But Brother Chang’s blog post touches on something a little deeper than my boring inability to control myself when I’m hooked up to the Hive Mind. It’s the way in which our computers and cell phones have commandeered our lives. Go to a playground and see how many parents are sitting on a bench with phones in hand while the kids play with each other. (The other day I even saw a dad reading his cell phone while pushing his kid on the swing with the other hand.) People are just glued to their phones all the damn time now. The new place setting in restaurants is knife, fork, cloth napkin, phone. And don’t get me started on how many people I see texting while behind the wheel.
Don’t get me wrong—I love the technology. I love the way in which my phone lets me perform tasks that were not in the realm of the possible before we had smartphones. When I see an item at the computer store, I can scan the barcode and see which stores nearby have the same item for a lower price, and I can read the reviews of the gizmo to find out if it’s a piece of junk. My phone can direct me door-to-door if I have to go to an unknown address. It contains a high-definition video and still camera. And I have the whole Internet in my pocket wherever I go. If information is power, the smartphone is the single most powerful enabler I’ve ever owned.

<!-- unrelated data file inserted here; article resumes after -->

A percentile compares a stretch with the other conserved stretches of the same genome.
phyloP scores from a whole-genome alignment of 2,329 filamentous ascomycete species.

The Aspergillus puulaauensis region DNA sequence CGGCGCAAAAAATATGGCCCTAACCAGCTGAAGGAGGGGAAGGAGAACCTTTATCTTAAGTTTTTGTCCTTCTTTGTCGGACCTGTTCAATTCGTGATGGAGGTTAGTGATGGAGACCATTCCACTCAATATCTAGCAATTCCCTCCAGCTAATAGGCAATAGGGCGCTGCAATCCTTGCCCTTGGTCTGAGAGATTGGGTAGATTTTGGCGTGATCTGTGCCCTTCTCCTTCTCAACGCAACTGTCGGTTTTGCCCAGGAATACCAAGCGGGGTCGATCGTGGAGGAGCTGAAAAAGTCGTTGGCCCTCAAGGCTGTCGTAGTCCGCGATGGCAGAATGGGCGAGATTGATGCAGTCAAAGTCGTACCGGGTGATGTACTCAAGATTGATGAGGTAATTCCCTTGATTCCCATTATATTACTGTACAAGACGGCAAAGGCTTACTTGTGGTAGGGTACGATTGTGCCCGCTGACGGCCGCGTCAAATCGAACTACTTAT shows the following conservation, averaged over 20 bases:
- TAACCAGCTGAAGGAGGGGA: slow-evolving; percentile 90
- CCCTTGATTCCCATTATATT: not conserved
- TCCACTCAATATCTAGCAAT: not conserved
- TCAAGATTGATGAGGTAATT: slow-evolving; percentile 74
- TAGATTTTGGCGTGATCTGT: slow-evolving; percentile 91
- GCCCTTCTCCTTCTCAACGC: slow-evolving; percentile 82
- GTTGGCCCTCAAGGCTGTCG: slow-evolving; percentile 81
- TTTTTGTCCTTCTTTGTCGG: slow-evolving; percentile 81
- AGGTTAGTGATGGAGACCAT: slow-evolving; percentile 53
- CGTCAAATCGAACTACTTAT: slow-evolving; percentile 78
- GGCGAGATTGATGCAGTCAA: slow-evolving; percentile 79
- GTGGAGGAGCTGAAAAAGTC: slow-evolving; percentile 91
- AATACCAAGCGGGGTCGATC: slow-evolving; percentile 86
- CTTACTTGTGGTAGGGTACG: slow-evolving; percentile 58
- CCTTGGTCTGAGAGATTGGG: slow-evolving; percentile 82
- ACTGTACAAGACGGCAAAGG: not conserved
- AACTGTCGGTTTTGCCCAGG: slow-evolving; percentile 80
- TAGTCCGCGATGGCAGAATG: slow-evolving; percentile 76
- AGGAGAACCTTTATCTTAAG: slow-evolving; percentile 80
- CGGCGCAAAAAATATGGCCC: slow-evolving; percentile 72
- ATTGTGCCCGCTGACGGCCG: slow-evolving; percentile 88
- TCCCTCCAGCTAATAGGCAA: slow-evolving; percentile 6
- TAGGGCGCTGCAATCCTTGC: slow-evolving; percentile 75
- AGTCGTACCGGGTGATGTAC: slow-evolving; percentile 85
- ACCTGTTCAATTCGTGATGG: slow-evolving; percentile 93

But boy, does it have its pitfalls.
Brother Chang likens the compulsive check for email or Facebook updates to a rat hitting a lever for a pellet, and it’s very true that this steady stream of tiny rewards has done funny stuff to our brains, reshaped our behaviors in ways that are in many ways indistinguishable from drug addiction. I’m not proud of this, but I know I have lost entire days to the Internet with no productive output to show for it. Our brains have rewired themselves to dispense a little dopamine kick whenever we hear that new message sound or spot the little red number that lets us know others have commented on our Facebook post, and now we can’t stop pulling that lever. You know you’ve lost the ability to live in the moment when you see something beautiful or funny, and your first thought isn’t “That’s amazing!”, but “I gotta Instagram that for peer approval!” And when you can’t make it through a conversation with a friend over a meal without checking your Twitter feed, then yeah, I think it’s safe to say you have an addiction.
I don’t want to give up my iPhone, or the iPad, or the computer upstairs, or the PS3. I’m not going to turn into a Luddite, put everything on Craigslist, and move into a lakeside cabin without Internet access to bang out my novels on a typewriter. I won’t start delivering hand-written manuscripts to my publisher. But I’m going to be more mindful of the time I spend online. I think I’ll start turning the computer off after checking my email in the morning instead of leaving it on all day long. I’ll leave the gadgets in the car when I go out to scribble a page or three at the coffee shop. I’ll eat my lunches at the kitchen table instead of in front of the computer. And I hereby pledge to never even look at my phone when I’m sitting down somewhere with friends, unless the school is calling me to let me know the kids are bleeding from the eyes or something.
(But I’ll still sign up for the fiber-optic service we’ll be getting in a few weeks. I’m curbing my mobile social media use and online time, not going full-out J.D. Salinger. Daddy needs his megabits.)